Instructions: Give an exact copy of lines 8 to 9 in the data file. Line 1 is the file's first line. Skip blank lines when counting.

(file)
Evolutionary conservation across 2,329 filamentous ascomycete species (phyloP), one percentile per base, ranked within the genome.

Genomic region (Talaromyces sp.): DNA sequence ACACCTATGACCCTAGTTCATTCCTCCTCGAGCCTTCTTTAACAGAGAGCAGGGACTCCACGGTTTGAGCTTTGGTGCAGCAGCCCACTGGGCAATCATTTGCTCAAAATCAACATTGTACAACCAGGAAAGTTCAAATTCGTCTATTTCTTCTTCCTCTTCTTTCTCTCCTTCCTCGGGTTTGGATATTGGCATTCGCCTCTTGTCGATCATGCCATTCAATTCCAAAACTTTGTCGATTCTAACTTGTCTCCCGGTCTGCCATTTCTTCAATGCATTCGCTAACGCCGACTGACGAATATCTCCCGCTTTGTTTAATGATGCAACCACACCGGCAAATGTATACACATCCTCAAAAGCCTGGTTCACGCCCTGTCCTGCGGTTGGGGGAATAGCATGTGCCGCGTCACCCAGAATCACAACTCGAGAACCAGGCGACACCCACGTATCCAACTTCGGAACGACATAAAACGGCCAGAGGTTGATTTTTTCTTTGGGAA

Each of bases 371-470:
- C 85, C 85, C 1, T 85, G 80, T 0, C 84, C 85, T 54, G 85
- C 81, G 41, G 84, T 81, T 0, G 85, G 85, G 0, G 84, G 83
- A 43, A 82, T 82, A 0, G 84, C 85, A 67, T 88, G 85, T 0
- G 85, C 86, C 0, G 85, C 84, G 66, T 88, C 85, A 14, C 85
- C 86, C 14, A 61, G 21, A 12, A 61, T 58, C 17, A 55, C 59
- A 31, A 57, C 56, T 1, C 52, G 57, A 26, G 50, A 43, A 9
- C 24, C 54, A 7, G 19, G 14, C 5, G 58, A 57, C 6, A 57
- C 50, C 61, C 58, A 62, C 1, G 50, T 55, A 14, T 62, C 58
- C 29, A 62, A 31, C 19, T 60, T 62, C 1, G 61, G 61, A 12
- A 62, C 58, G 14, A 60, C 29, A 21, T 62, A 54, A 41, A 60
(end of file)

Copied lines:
- C 86, C 14, A 61, G 21, A 12, A 61, T 58, C 17, A 55, C 59
- A 31, A 57, C 56, T 1, C 52, G 57, A 26, G 50, A 43, A 9